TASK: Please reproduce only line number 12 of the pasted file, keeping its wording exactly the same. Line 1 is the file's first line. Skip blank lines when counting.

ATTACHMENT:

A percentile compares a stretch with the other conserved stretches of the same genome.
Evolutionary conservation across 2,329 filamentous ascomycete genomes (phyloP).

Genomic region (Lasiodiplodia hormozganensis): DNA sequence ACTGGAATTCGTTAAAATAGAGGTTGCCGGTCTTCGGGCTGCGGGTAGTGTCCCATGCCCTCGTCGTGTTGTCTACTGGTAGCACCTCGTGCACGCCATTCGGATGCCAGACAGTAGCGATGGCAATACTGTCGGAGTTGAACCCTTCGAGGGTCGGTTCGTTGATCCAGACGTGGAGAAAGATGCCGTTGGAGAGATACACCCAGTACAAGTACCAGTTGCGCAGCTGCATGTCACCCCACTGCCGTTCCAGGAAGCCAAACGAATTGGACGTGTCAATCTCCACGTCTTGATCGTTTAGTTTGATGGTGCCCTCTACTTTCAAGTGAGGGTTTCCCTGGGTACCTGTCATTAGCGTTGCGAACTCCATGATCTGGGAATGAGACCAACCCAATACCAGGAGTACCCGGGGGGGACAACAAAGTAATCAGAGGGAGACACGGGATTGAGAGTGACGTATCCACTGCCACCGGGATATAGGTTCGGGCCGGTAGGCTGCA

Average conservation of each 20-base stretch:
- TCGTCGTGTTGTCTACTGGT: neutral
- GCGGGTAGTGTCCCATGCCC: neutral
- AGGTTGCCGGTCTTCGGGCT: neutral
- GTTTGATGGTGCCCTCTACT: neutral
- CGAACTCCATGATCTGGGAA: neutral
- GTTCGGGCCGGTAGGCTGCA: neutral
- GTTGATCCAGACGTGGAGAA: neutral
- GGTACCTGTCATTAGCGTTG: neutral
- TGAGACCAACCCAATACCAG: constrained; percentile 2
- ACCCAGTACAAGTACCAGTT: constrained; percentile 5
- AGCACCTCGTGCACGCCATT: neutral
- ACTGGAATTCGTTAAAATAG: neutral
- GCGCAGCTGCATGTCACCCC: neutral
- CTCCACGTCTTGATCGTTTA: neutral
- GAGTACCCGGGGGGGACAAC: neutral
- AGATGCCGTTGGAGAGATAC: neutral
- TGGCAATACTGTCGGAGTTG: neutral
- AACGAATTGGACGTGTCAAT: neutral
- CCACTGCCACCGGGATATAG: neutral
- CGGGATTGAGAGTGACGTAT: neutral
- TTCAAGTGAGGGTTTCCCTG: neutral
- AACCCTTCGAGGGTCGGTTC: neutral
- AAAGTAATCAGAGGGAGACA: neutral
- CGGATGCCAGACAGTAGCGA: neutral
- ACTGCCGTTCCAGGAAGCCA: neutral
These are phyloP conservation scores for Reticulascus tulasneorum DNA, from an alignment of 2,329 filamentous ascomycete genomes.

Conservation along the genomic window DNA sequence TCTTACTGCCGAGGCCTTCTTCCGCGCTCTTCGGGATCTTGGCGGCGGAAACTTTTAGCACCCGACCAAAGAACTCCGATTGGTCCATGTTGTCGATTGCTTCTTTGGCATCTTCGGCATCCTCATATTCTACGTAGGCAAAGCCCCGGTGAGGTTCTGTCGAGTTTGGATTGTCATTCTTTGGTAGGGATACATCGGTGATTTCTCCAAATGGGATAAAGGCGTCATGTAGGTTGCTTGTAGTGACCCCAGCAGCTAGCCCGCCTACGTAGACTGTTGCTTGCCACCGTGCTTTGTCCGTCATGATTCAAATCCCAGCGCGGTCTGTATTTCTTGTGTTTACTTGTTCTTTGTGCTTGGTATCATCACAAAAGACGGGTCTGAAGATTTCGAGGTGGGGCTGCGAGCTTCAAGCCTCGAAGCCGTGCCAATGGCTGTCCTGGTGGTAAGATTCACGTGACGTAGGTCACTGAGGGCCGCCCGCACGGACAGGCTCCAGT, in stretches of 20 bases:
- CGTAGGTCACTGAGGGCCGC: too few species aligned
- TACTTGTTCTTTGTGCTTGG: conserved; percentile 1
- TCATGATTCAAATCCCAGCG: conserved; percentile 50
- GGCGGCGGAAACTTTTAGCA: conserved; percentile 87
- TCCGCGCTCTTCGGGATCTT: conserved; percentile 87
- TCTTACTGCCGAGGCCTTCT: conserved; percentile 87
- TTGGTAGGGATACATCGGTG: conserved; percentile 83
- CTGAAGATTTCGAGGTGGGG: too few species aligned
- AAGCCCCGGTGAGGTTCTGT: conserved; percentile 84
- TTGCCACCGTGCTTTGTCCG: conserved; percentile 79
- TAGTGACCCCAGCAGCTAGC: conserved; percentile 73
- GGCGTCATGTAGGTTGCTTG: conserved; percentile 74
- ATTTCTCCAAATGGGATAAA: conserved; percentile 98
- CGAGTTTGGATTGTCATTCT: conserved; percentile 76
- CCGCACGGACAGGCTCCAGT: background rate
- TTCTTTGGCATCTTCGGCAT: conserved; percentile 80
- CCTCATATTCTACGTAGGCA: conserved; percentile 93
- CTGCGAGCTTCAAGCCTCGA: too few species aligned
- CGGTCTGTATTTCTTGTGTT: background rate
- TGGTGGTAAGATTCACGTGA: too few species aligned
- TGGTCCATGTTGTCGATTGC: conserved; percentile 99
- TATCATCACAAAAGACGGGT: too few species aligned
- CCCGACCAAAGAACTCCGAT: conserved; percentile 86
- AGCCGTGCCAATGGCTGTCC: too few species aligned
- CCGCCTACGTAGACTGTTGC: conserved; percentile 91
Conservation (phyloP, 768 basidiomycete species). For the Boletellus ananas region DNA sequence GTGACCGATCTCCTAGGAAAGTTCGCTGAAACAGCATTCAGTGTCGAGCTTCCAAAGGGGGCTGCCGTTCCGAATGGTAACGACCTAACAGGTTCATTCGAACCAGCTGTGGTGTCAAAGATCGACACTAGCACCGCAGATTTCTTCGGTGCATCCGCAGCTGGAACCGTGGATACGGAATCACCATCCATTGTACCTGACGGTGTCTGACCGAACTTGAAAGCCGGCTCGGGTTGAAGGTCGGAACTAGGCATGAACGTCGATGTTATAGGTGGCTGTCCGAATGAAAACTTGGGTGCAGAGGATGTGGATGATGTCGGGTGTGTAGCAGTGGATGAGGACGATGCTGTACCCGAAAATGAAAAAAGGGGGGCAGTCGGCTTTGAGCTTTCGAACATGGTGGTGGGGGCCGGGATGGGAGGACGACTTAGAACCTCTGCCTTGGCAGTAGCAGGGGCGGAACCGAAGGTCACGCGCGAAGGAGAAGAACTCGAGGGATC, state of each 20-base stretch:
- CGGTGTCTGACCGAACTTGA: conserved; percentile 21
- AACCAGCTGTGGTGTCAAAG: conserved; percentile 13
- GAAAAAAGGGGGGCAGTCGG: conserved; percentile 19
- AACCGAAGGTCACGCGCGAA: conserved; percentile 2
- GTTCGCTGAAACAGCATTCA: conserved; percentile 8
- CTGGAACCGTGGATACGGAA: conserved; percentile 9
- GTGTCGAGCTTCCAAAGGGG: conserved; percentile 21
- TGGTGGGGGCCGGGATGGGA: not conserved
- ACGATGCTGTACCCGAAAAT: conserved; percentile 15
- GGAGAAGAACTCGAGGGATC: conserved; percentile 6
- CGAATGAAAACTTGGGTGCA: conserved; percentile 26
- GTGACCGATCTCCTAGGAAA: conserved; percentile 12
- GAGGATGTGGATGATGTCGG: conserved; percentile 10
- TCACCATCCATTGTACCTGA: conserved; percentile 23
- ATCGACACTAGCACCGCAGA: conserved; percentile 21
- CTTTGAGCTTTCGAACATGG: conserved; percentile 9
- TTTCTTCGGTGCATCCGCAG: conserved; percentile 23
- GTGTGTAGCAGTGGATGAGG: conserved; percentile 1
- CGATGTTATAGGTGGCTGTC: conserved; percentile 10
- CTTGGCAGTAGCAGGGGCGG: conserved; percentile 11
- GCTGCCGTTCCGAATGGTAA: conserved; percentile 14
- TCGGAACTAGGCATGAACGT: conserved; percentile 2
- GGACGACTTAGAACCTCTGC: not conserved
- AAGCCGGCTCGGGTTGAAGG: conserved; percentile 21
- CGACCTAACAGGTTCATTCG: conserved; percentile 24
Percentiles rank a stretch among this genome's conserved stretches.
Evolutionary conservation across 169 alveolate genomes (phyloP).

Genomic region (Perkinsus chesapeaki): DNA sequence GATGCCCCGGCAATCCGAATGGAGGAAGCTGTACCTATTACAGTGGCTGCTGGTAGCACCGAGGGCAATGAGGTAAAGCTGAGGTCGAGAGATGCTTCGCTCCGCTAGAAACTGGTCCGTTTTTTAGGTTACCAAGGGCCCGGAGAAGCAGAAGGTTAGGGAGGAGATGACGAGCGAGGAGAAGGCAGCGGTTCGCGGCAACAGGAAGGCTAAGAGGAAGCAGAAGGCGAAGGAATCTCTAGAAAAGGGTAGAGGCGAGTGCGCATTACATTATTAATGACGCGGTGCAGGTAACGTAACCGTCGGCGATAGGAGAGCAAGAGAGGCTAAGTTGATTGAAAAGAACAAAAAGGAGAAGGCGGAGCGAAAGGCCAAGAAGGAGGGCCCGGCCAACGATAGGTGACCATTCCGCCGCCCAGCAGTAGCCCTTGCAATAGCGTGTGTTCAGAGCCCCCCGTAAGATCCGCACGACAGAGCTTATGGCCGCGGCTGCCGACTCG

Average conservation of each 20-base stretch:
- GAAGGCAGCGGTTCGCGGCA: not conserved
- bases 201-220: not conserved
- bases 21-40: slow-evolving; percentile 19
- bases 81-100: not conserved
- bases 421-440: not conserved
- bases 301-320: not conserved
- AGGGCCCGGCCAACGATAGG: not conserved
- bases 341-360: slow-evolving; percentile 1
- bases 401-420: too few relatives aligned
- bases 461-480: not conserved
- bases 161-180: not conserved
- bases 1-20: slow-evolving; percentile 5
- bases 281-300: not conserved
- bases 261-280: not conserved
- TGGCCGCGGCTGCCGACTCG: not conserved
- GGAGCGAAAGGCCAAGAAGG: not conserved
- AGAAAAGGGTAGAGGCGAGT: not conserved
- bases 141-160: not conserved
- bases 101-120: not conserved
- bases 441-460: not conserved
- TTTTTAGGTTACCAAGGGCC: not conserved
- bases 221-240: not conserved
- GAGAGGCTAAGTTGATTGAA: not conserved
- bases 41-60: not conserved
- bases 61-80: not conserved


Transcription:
- GGTACCTGTCATTAGCGTTG: neutral